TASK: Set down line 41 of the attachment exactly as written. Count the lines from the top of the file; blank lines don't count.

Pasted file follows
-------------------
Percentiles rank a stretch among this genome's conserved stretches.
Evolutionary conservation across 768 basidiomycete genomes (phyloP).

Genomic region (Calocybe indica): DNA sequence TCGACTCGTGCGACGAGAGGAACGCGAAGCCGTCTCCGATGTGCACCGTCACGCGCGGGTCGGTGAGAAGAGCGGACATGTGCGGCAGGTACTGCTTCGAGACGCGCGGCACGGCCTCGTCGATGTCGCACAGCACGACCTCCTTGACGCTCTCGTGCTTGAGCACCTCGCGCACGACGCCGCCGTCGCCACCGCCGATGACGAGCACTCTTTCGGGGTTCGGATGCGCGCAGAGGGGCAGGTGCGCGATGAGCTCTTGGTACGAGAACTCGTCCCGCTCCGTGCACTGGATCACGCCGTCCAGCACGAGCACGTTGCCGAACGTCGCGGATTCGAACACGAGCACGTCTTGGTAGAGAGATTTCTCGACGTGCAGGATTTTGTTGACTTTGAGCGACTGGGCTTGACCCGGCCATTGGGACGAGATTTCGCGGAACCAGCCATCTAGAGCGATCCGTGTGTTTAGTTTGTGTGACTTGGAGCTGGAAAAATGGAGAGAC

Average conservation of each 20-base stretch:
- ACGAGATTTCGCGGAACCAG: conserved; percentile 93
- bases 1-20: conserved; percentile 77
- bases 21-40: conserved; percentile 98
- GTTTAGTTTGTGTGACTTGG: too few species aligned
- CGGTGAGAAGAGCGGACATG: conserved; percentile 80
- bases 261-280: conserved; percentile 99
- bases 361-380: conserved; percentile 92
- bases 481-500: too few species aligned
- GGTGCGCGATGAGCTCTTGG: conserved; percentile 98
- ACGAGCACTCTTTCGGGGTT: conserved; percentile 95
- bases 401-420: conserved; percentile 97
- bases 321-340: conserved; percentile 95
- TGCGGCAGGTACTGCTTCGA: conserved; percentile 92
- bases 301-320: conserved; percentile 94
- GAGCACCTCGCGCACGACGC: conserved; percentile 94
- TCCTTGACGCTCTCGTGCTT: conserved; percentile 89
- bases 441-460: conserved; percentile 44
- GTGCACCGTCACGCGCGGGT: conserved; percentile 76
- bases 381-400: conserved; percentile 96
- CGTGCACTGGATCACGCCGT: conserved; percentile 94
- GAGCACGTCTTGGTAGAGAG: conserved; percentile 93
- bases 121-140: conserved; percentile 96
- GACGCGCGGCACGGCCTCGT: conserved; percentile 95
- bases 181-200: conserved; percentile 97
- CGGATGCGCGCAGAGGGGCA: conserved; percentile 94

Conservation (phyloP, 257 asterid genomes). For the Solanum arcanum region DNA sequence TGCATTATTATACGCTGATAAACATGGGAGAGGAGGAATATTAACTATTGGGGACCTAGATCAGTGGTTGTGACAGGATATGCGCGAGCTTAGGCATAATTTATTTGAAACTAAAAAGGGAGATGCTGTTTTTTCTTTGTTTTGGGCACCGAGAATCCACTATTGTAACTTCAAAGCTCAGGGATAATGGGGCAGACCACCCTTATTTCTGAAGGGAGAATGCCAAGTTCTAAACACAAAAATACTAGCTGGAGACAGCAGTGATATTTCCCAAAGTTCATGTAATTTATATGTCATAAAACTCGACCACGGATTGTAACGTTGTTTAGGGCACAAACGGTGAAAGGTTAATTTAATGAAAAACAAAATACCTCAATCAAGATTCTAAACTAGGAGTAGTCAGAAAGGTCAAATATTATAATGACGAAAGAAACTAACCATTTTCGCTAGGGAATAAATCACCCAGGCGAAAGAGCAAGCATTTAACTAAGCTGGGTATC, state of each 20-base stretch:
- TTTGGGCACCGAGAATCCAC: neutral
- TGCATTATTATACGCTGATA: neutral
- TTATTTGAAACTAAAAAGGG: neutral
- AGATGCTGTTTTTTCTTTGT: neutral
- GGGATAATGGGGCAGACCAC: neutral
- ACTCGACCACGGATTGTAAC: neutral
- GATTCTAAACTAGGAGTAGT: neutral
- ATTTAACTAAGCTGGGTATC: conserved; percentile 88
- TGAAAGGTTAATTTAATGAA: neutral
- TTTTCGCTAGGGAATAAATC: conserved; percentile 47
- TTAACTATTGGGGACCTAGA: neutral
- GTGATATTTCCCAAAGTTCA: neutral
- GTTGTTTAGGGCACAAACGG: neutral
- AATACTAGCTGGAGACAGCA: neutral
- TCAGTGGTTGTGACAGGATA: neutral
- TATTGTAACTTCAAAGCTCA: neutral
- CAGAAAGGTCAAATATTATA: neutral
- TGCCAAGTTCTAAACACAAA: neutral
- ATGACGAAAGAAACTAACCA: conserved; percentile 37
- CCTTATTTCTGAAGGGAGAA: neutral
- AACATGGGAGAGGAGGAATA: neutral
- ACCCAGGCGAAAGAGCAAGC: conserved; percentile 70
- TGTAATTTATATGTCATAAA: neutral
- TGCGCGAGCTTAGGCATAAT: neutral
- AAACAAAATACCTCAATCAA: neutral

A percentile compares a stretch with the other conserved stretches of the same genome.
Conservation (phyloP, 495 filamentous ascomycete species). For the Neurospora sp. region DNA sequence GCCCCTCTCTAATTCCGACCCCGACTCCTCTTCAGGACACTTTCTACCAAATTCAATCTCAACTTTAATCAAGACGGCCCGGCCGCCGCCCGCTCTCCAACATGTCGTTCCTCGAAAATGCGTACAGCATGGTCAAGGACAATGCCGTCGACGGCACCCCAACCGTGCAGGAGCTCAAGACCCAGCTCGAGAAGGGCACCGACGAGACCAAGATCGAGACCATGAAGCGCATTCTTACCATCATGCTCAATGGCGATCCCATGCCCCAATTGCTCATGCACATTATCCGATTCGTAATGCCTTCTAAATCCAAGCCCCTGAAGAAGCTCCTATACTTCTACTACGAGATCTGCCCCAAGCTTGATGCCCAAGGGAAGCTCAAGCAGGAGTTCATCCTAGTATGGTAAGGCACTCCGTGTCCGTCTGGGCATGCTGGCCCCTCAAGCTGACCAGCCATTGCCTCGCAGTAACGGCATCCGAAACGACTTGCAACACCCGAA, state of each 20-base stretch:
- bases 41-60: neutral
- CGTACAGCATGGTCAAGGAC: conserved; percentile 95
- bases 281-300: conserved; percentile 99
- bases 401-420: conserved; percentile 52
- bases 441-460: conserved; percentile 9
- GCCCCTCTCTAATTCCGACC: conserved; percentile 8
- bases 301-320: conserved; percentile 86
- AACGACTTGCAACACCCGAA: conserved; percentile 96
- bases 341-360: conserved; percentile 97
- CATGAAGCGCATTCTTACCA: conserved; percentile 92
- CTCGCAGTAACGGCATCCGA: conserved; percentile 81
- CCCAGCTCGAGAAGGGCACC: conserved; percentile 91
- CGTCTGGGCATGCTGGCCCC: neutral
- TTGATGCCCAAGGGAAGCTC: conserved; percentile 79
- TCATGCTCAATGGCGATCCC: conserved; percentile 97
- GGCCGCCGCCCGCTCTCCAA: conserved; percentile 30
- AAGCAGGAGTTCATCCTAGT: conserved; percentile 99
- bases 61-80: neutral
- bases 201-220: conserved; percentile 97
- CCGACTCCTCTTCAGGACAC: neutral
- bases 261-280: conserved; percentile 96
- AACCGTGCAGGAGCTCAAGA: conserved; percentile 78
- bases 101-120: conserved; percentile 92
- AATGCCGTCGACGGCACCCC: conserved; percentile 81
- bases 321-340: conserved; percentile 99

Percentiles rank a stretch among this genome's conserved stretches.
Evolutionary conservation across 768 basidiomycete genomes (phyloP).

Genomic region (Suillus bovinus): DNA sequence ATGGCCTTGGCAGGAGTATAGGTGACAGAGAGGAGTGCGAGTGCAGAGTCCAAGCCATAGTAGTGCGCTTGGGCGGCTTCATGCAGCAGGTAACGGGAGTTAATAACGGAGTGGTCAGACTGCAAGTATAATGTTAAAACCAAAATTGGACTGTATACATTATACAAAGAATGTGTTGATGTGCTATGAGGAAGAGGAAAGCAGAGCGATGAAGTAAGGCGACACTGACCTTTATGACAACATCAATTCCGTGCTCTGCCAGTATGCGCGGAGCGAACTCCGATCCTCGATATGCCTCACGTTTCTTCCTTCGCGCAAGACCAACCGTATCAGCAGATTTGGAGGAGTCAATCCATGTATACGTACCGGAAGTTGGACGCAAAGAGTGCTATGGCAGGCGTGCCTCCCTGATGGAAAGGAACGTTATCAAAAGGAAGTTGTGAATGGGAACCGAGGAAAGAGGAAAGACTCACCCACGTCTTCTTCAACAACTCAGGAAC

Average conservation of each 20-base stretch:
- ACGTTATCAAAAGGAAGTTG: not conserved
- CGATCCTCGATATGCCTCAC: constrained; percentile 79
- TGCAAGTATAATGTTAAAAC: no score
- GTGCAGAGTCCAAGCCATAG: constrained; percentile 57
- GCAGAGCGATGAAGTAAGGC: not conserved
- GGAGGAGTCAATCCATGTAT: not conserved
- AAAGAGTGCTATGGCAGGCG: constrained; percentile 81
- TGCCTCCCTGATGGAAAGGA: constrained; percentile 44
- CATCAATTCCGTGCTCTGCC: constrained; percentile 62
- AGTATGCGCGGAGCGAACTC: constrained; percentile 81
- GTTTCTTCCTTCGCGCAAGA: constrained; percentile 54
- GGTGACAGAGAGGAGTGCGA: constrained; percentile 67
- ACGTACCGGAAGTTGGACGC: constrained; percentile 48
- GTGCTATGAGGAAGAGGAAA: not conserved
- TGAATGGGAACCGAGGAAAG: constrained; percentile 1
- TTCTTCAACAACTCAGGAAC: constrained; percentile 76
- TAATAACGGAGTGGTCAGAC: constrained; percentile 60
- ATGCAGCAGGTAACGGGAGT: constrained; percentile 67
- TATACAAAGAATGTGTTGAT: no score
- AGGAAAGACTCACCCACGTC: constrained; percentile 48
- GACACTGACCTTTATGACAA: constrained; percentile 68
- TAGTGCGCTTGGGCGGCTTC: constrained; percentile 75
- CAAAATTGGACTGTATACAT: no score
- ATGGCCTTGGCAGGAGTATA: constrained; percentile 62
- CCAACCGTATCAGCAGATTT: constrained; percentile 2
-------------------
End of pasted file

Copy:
- TTAACTATTGGGGACCTAGA: neutral